xDSL Internet connection sharing

Want to share your xDSL Internet connection? Try out the following guide. Note that this guide comes without any guaranty of any sort, you’re on your own here.

If that’s fine with you, read on.

You’ll need three devices:

  1. xDSL modem;
  2. A (optionally wireless) router;
  3. One (or more) host machines.

Some of the newer xDSL modems have additional functionality, but we shall focus on making the modem act as a bridge, a so-called dumb device, between the Wide Area Network (WAN, or the Internet) and your Local Area Network (LAN), which is your router and host machine(s).

If you already have an existing xDSL service, you will already own a modem and host machine, so all you will need in addition is a router; I recommend the Linksys WRT54G (or WRT54C is OK too), which has served me (and my friends) faithfully.

Your xDSL modem has at least four ports (Power, USB, Telephone, Ethernet). We will focus on the Telephone and Ethernet ports. If your modem has more than one Ethernet port, it means that your modem is an all-in-one device with WAN/LAN functionality, so you won’t be needing to read any further!

So suppose we only have one host machine; the final setup should look like the following. where ‘—–‘ represents a Ethernet cable, which looks like a (fat) telephone cable.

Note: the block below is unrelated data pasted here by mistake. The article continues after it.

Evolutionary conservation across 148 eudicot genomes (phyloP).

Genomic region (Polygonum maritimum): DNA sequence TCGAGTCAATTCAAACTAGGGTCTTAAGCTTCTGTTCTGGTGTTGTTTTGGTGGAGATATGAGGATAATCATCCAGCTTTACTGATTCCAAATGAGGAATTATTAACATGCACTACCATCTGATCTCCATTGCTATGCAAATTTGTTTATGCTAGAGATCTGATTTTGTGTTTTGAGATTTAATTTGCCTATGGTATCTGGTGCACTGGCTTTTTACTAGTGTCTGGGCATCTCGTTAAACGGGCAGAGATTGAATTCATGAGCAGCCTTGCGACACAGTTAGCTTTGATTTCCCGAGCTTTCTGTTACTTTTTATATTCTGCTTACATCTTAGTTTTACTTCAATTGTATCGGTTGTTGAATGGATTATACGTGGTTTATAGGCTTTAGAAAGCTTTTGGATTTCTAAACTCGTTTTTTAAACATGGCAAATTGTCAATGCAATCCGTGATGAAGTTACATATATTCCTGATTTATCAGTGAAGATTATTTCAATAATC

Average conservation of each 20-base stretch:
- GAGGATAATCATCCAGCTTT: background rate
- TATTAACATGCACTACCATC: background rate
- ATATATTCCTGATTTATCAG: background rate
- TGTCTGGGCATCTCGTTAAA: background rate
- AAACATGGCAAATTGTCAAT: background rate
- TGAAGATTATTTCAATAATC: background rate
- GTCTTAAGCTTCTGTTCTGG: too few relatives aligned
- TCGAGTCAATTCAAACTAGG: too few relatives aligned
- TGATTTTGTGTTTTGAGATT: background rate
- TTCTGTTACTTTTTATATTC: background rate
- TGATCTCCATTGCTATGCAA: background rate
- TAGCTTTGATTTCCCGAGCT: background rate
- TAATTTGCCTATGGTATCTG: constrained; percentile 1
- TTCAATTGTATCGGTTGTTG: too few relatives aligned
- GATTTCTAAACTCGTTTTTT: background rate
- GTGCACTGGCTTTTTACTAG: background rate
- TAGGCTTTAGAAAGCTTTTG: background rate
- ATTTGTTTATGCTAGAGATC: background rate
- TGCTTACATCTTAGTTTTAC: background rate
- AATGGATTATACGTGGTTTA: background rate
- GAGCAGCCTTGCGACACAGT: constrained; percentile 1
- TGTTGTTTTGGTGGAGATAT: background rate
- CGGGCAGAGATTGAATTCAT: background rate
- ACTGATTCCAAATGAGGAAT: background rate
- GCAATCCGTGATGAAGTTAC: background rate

xDSL modem [Ethernet port] —– [Internet port] Router [Ethernet port 1] —– [Ethernet port] Host machine

But first we need to set the modem to bridge mode. Connect as follows:

xDSL modem [Ethernet port] —– [Ethernet port] Host machine

Now you need to access the modem’s web interface (assuming it is a fairly modern device!). Make sure your Ethernet connection is set to ‘DHCP’, so that the host machine gets a local Internet Protocol (IP) address. I will be using the default 192.168.1.x convention. Now our machine has an IP address like (or whatever, just as long as it is different from the modem). The gateway (modem) should be, and we can then access the web GUI using the browser like

Each web interface differs, but you should be looking for ‘bridge’ mode. Set it to bridge mode, and disable DHCP. The modem will restart, and the machine will no longer have an IP address (because DHCP is disabled). Now we connect as follows:

Router [Ethernet port 1] —– [Ethernet port] Host machine

The router should be configured to PPPoE (xDSL) mode — you will be prompted for the username and password to the DSL service with your Internet Service Provider (ISP). Also set the router IP address like and enable DHCP. Remember that the IP address must differ from the address of the modem; e.g.

xDSL modem []
Router []

You can ask the router to begin allocation host machine addresses from a certain number onwards; e.g. 10. So the first host machine would be:

Host machine []

Now let’s set everything to its final connection state:

xDSL modem [Ethernet port] —– [Internet port] Router [Ethernet port 1] —– [Ethernet port] Host machine

Note that you cannot access your modem’s web GUI anymore; instead access your router’s web GUI at Let’s log in, and click the ‘Connect’ button (you’ll find it somewhere!). If everything works out, your router will receive a WAN IP address from the ISP, and you’re good to go!